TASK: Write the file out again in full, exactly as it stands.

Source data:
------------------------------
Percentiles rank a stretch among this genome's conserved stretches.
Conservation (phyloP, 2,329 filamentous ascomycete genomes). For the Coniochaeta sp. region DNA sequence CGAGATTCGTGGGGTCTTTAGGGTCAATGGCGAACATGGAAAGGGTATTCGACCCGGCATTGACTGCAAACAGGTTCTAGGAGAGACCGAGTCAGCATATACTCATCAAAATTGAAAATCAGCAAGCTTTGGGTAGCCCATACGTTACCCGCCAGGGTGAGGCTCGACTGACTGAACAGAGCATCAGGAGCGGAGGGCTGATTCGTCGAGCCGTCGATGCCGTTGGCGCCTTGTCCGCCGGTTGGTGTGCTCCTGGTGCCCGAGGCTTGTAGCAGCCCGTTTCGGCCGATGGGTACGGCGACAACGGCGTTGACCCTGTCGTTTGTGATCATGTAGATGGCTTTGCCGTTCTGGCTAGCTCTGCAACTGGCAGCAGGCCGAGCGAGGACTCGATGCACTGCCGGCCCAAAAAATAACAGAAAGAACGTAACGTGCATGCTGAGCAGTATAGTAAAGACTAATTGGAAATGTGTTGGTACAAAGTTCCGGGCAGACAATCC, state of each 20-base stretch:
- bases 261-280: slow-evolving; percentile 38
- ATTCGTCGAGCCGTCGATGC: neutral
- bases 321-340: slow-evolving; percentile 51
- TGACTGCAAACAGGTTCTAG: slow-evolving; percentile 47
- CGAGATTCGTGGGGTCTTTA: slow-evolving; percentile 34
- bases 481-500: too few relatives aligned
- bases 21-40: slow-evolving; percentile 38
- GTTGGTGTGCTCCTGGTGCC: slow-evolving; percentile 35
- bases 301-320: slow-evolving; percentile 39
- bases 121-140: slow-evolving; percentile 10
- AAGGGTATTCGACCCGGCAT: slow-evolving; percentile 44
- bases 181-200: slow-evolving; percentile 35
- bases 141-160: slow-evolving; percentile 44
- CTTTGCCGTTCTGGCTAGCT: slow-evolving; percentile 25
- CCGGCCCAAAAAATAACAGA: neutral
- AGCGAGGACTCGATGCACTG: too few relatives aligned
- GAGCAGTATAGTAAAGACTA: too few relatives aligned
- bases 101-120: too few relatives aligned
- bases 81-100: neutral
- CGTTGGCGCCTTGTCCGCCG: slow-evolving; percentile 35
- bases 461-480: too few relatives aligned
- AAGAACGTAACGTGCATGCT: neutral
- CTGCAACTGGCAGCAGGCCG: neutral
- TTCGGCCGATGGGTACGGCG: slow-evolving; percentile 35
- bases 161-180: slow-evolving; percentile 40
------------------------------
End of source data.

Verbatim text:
Percentiles rank a stretch among this genome's conserved stretches.
Conservation (phyloP, 2,329 filamentous ascomycete genomes). For the Coniochaeta sp. region DNA sequence CGAGATTCGTGGGGTCTTTAGGGTCAATGGCGAACATGGAAAGGGTATTCGACCCGGCATTGACTGCAAACAGGTTCTAGGAGAGACCGAGTCAGCATATACTCATCAAAATTGAAAATCAGCAAGCTTTGGGTAGCCCATACGTTACCCGCCAGGGTGAGGCTCGACTGACTGAACAGAGCATCAGGAGCGGAGGGCTGATTCGTCGAGCCGTCGATGCCGTTGGCGCCTTGTCCGCCGGTTGGTGTGCTCCTGGTGCCCGAGGCTTGTAGCAGCCCGTTTCGGCCGATGGGTACGGCGACAACGGCGTTGACCCTGTCGTTTGTGATCATGTAGATGGCTTTGCCGTTCTGGCTAGCTCTGCAACTGGCAGCAGGCCGAGCGAGGACTCGATGCACTGCCGGCCCAAAAAATAACAGAAAGAACGTAACGTGCATGCTGAGCAGTATAGTAAAGACTAATTGGAAATGTGTTGGTACAAAGTTCCGGGCAGACAATCC, state of each 20-base stretch:
- bases 261-280: slow-evolving; percentile 38
- ATTCGTCGAGCCGTCGATGC: neutral
- bases 321-340: slow-evolving; percentile 51
- TGACTGCAAACAGGTTCTAG: slow-evolving; percentile 47
- CGAGATTCGTGGGGTCTTTA: slow-evolving; percentile 34
- bases 481-500: too few relatives aligned
- bases 21-40: slow-evolving; percentile 38
- GTTGGTGTGCTCCTGGTGCC: slow-evolving; percentile 35
- bases 301-320: slow-evolving; percentile 39
- bases 121-140: slow-evolving; percentile 10
- AAGGGTATTCGACCCGGCAT: slow-evolving; percentile 44
- bases 181-200: slow-evolving; percentile 35
- bases 141-160: slow-evolving; percentile 44
- CTTTGCCGTTCTGGCTAGCT: slow-evolving; percentile 25
- CCGGCCCAAAAAATAACAGA: neutral
- AGCGAGGACTCGATGCACTG: too few relatives aligned
- GAGCAGTATAGTAAAGACTA: too few relatives aligned
- bases 101-120: too few relatives aligned
- bases 81-100: neutral
- CGTTGGCGCCTTGTCCGCCG: slow-evolving; percentile 35
- bases 461-480: too few relatives aligned
- AAGAACGTAACGTGCATGCT: neutral
- CTGCAACTGGCAGCAGGCCG: neutral
- TTCGGCCGATGGGTACGGCG: slow-evolving; percentile 35
- bases 161-180: slow-evolving; percentile 40